Tequisquiapan: Market Eating in Real Mexico
It's a little before 6:00 A.M., and the first bird chitters in the tree outside my window. Soon the bells of the parish church clang one after another. Dawn shows its pinkish light a bit in later as the quiet village of Tequisquiapan, two hours north of Mexico City in the State of Queretaro, awakes.
Before the arrival of the Spanish conquistadores, the area now occupied by what's now the town of Tequisquiapan was commonly known as "Tequesquiatlapan," meaning "River with carbontated water." Today, Tequisquiapan is a weekend retreat for hundreds of chilangos (Mexico City residents) who come for its crystal clear air and sparkling thermal waters.
During much of the Pre-Hispanic period, the valley of Tequisquiapan was more than just a village. The great Nahua and Chichimeca chieftains acknowledged the importance of the place. According to the local chronicler, Jesus Landaverde Chavez, the lords of Jilotepec frequented the natural springs and fountains of Tequisquiapan only during very special occasions. Upon arriving, they would take a bath in the thermal waters of one of its numerous springs, during which they would deal with affairs of state and settle mild disputes among themselves.
I came to Tequisquiapan to relax and discovered a quaintness and inner peace not often found in touristy places. But my biggest surprise was the food: a cornucopia of vinos and quesos, salsas and sopes to titillate even the most jaded palette.
Tequisquiapan is especially noted for its wines and cheeses, two entirely "new" foods that first made their appearance in the Americas with the arrival of the Spanish Conquistadors in 1521.
It was during Mexico's colonial period, in what today is the State of Queretaro, that the planting of grapevines and the culture of wine making was first attempted and eventually took hold. The Spanish conquistadors also brought cows, sheep and goats to the New World in 1492.
I got my first taste of Tequisquiapan at the local market across from my hotel, the El Relox, which boasts the oldest swimming facilities in town. On weekends, Tequisquiapan's market hums with activity. Here locals and visitors alike can find everything from real and artificial flowers to beans, all sorts produce and meats, and even hats.
The delicious aroma of pecan pie led me immediately to the large wok-type containers filled with roasted pecans and peanuts candied with brown sugargaripinados. After popping one of these caramel pecans in my mouth, I became immediately addicted to these sweet little morsels.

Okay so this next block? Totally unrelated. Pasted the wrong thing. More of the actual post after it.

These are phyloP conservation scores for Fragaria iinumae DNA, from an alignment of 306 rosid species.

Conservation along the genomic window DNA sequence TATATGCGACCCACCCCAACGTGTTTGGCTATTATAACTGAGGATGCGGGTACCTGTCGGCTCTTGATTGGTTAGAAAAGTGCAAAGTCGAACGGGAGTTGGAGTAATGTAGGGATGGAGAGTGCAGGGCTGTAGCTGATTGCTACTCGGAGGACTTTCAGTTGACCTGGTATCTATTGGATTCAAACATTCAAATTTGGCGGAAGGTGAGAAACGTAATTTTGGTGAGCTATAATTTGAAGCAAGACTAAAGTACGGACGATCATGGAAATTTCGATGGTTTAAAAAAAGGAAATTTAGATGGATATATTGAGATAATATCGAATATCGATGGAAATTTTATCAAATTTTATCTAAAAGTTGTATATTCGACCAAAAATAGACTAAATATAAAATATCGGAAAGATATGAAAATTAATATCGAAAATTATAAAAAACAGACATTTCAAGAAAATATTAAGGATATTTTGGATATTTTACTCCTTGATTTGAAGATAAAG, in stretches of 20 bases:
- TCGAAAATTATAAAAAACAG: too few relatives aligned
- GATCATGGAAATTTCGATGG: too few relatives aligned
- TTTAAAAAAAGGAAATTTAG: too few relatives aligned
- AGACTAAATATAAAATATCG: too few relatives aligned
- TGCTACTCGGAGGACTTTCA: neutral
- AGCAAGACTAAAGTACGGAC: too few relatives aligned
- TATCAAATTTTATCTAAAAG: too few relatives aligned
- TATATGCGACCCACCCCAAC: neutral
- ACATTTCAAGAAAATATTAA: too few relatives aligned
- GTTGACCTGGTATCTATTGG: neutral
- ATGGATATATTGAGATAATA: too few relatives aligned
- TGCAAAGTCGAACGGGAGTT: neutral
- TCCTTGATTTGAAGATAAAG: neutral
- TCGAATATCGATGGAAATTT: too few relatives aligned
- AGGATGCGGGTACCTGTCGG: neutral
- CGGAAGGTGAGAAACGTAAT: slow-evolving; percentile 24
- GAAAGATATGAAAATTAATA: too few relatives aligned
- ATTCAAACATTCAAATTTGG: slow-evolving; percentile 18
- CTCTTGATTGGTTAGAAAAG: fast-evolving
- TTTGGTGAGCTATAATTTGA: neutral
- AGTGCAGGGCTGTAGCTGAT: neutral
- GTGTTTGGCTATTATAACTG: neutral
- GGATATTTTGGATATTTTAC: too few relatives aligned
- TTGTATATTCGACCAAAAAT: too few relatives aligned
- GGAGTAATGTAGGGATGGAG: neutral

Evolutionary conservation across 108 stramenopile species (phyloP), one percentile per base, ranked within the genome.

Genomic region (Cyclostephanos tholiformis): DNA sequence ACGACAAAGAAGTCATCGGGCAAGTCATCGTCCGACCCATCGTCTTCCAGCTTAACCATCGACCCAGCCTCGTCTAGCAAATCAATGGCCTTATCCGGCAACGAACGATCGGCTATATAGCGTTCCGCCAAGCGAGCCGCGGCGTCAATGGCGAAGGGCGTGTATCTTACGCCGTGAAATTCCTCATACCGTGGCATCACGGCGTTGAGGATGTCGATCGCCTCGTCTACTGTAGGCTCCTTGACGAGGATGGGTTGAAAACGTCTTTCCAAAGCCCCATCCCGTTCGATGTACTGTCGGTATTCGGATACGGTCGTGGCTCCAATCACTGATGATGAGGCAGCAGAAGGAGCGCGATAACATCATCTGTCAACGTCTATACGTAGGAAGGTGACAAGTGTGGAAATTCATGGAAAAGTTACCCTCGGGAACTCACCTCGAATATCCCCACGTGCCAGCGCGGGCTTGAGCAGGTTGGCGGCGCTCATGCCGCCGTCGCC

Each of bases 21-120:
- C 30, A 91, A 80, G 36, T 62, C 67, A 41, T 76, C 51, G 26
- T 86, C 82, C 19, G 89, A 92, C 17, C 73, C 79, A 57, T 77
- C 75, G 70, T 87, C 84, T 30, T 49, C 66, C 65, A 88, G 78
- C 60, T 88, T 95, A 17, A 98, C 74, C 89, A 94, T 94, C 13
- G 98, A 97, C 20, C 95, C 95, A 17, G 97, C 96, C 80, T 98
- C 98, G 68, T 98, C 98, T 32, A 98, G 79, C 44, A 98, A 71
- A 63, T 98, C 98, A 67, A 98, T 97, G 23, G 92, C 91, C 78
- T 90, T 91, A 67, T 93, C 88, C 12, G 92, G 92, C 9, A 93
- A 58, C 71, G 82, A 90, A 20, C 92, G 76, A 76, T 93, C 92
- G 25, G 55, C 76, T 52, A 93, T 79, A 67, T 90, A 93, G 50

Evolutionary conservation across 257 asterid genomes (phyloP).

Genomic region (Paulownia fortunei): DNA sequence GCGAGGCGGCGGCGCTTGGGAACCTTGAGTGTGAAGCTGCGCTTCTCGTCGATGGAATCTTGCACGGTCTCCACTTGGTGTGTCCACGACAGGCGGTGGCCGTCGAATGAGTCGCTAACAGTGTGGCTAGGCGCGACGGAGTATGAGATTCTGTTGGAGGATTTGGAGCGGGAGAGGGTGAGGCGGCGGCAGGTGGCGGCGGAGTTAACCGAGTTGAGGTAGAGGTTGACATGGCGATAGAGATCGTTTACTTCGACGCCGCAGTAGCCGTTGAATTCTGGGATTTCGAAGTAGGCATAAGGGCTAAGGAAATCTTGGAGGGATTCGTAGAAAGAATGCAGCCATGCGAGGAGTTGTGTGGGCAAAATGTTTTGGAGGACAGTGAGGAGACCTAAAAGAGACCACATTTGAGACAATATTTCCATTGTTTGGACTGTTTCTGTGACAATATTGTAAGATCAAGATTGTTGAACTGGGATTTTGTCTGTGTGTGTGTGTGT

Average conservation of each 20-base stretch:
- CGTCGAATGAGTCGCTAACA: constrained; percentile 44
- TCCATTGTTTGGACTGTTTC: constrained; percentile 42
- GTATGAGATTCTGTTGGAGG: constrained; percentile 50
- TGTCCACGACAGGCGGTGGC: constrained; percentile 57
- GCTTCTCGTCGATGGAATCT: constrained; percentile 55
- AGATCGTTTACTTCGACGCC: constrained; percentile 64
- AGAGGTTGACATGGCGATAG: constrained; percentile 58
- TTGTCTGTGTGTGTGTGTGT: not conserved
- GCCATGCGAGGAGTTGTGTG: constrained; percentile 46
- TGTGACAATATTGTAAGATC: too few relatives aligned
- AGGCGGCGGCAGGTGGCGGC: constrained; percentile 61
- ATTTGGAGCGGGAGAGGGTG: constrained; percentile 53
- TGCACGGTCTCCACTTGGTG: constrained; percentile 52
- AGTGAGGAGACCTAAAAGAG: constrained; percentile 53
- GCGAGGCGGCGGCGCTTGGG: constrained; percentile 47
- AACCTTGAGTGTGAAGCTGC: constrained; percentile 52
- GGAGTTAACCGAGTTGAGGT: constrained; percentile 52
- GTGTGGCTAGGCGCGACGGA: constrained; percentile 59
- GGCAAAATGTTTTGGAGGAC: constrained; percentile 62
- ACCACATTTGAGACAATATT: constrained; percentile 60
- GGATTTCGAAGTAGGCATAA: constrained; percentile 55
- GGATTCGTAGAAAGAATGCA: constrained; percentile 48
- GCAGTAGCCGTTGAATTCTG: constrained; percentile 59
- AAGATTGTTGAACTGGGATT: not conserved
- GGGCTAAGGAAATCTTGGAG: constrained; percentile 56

At Quesos Quiroz, I found a veritable cheese paradise.Tables piled high with mild Panelo,Ranchero, and Oaxaca cheeses, plus quesos frescos (soft crumbly cheeses) flavored with chile, epazote, arbole, chipotle, and jalapeno. My favorite, Queso a Humado, probably came from the nearby State of Hidalgo, and had the aroma of smoked provolone. Senor Quiroz also let me try a piece of Manchego, a mild cheese with the texture of mozzarella.
But with all the food around me and the aromas coming from the market's fondas (food stalls), I decided to find some lunch. Eating in a fonda of a market, with the smells of roasting beef and frying oil and the sounds of chopping is an experience I won't soon forget. It was like eating in someone's kitchen, sitting amidst cases of sodas piled high, with Mexican music blaring out of a boombox and pictures of the Virgin of Guadalupe on the walls. On the recommendation of a local, I chose Fonda Juanita, a food stand run by Juanita Romero Ugalde with her cook, Dolores Duran.
Fonda Juanita's menu read like the table of contents of a traditional Mexican cookbook and featured mole, chiles verdes, blue corn tortillas, quesadillas bistek y queso, frijoles, enchiladas verdes and sopes (thick, fried masa cakes fried with a variety of toppings-a typical local food). I decided to try the sopes, and soon my platter arrived with a variety of sopes topped with queso fresco, pollo, and frijoles, and a delicious salsa roja that wasn't at all hot. The total came to about five pesos, including a cold soda.
After lunch, I strolled around town. I was struck by the cleanliness and sense of order that prevails in Tequisquiapan. Purple bougainvillea tumbles down well-kept walls, hinting at the well-kept gardens behind them.
Portales, or arcades, line three sides of the Plaza Civica, the central square, crowned by the pink and white 19th century Parish Church of Santa Maria Magdelena with its single, squat, bell tower. Spanish missionaries said the town's first mass under the giant mesquite tree next to it.
I sat at a square-side table at K'Pucchinos to have a cappucccino and pastel, a delicious chocolate cake smothered with fresh strawberries. Flute and quitar players wandered up, but the sudden ringing of church bells announcing a wedding at the parish church drowned out their tune. No matter, with a full stomach and the promise of more delicious eating from the local market, I was still appreciative. All that was left now was to find one of those famous mineral baths.
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